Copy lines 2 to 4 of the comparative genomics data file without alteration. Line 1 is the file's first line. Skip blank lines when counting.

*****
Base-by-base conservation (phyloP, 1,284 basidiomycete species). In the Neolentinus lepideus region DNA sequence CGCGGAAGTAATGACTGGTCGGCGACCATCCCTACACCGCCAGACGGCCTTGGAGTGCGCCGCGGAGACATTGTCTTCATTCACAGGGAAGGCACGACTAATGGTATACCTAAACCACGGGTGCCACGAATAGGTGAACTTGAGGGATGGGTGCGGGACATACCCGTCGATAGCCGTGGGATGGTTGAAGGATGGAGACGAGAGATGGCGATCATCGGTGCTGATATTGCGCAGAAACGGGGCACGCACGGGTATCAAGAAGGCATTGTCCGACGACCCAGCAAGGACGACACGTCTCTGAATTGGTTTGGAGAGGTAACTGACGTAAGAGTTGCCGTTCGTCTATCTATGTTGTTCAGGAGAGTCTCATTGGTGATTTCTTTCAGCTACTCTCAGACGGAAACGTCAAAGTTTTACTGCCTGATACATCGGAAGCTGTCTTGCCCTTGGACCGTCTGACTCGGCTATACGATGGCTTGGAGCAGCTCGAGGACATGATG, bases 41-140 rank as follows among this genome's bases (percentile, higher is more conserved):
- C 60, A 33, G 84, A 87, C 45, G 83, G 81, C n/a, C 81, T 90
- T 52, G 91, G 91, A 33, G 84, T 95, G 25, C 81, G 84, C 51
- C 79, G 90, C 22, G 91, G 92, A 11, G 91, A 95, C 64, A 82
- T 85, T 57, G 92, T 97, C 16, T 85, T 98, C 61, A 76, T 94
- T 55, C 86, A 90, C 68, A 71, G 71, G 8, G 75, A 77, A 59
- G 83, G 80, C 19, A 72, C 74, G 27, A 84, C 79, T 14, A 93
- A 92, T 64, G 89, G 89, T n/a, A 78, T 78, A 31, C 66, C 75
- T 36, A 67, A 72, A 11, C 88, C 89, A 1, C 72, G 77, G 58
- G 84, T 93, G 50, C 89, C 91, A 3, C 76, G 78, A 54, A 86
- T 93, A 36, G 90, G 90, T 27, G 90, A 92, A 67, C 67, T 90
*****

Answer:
- C 60, A 33, G 84, A 87, C 45, G 83, G 81, C n/a, C 81, T 90
- T 52, G 91, G 91, A 33, G 84, T 95, G 25, C 81, G 84, C 51
- C 79, G 90, C 22, G 91, G 92, A 11, G 91, A 95, C 64, A 82